my experience as a black woman travelling Hungary. Also intended for black people living in Hungary.

Being a black person in Hungary – A black traveler’s experience

Before I get into what it’s like being a black person traveling in Hungary, I should let you know that this post is actually part of a series on my blog called Being a Black Traveler in Eastern Europe and Slavic countries.

That is why this summary of my experience as a black traveler in Hungary is not so long. So check out the whole  Eastern Europe series when you are done.

Disclaimer: I am a tall, thin, make-up wearing, American passport-wielding girl that dresses in mostly dresses, cute skirts and other fashionable clothing. I am sure that all factors into how I am “received” in some countries.  As you read my experiences, keep that in mind that my gender and my nationality, I am sure, can sometimes play a part in how I am treated.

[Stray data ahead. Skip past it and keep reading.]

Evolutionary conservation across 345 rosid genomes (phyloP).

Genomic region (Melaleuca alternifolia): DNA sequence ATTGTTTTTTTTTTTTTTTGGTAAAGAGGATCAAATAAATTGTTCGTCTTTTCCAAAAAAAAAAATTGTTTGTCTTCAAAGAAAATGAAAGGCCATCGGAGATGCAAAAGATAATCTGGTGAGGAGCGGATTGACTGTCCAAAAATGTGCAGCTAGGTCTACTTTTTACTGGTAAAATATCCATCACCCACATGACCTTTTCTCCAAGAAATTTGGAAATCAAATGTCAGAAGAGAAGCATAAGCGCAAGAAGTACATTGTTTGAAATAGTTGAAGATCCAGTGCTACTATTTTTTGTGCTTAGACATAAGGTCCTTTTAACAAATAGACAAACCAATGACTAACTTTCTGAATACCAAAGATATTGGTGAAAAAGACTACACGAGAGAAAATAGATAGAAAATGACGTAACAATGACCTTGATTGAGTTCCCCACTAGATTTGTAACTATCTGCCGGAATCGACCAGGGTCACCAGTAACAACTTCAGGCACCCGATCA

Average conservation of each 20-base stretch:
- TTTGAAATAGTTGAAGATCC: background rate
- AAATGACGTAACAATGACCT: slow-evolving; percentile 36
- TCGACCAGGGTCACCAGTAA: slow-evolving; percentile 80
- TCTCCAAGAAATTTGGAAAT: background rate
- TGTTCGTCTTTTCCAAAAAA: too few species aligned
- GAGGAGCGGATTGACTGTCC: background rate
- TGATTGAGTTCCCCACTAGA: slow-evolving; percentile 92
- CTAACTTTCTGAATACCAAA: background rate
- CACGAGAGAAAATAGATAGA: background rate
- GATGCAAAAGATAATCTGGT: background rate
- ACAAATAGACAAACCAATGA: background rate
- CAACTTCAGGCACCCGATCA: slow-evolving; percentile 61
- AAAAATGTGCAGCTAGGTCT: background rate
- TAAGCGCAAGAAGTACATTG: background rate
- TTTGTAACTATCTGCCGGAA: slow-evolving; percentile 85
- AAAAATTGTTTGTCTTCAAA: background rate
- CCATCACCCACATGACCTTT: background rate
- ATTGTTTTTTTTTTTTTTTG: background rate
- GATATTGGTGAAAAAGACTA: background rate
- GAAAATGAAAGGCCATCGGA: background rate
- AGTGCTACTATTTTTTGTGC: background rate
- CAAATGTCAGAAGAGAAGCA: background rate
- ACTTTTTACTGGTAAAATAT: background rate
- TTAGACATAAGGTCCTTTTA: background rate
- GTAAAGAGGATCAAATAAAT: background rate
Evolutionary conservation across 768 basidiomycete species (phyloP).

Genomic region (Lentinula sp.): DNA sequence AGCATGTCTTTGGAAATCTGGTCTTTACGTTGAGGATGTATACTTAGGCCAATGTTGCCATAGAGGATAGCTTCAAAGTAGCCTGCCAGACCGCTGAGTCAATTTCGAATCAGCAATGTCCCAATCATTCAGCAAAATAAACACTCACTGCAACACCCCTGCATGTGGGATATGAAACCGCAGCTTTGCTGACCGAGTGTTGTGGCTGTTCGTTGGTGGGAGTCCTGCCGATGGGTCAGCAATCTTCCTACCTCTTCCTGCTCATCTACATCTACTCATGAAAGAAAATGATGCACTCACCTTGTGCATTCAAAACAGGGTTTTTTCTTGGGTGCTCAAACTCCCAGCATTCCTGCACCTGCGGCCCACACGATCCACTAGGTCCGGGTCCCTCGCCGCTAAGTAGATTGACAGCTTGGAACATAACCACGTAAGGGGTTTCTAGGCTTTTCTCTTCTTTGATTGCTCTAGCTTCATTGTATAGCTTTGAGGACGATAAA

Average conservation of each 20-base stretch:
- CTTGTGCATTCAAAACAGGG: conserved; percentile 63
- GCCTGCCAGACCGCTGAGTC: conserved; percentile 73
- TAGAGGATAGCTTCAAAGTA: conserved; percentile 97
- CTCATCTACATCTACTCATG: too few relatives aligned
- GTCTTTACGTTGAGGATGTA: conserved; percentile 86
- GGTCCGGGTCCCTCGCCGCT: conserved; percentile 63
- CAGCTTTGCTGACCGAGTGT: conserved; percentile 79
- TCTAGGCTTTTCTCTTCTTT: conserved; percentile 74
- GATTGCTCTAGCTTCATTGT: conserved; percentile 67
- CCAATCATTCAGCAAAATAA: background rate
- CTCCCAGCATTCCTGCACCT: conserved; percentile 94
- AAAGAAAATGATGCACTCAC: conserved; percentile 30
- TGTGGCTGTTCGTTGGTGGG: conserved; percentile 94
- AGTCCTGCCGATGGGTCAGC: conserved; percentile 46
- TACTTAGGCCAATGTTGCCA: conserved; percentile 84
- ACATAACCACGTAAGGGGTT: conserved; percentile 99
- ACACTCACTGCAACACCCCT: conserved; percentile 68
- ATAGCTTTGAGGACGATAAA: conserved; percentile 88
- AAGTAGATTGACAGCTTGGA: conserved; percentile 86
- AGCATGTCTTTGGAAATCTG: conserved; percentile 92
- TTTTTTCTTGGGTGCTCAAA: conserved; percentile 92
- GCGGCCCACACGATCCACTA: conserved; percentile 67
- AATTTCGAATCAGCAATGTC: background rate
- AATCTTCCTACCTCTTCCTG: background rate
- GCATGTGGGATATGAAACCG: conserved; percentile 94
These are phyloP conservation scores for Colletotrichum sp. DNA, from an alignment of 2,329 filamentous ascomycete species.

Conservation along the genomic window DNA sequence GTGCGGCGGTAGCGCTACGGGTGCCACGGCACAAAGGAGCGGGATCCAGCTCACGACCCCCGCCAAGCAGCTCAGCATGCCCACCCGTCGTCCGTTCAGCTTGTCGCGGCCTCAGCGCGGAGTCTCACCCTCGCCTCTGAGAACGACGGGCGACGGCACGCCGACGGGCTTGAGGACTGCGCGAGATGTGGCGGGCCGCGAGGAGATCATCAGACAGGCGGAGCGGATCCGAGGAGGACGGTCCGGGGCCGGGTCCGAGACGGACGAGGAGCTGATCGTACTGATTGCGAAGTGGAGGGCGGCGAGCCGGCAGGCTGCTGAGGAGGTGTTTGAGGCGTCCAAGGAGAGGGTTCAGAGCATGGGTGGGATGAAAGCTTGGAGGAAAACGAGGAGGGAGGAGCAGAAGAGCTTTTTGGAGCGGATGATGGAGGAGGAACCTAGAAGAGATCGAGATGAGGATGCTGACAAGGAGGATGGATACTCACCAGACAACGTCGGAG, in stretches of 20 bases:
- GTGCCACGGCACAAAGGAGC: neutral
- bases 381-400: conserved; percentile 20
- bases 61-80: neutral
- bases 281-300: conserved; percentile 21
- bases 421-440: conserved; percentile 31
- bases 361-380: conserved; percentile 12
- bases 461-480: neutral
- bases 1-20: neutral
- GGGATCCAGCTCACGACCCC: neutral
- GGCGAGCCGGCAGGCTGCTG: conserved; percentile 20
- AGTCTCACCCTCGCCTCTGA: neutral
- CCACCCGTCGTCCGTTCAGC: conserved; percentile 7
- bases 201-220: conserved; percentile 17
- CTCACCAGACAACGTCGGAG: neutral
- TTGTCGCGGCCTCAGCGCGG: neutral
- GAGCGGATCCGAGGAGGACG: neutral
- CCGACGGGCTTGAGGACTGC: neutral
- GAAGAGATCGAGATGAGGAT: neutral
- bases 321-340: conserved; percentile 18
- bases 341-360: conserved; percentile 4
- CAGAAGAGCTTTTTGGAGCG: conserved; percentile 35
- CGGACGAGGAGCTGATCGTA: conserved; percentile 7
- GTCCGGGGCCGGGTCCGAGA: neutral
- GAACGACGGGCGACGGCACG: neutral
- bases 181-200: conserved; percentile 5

Okay, so what is it like being a black girl traveling in Hungary?

I have traveled to Hungary twice now, which of course is in the EU and has a really popular capital city. So on my first time out there, I assumed that I wouldn’t receive as many stares as I do in the Balkans/Southeast Europe. So I was quite surprised on that first trip when I went to restaurants or markets and found that people were in fact staring. But I should clarify that I spent all my time in smaller towns on my first trip.

I only made it to Budapest on my second trip, where I found that not so many people stare. And if they do stare, it is a not a long, drawn out, looks-like-they’ve-seen a ghost, okay stop staring now, stare. Also, naturally, I received more stares from men. But in the Balkans, I tend to receive stares from every damn body.

Click here to go back to my series on being a black traveler in Eastern Europe and slavic countries. 

black person travel guideAre you a black woman interested in living in an Eastern European country, or any foreign country really, but worried about logistics such as getting your hair done, finding your favorite make-up products, culturally awkward dating, etc.? Check out my Black Girl Traveler Survival Guide if you are interested to know how I work around living in a country that doesn’t have all the comforts of home for black women.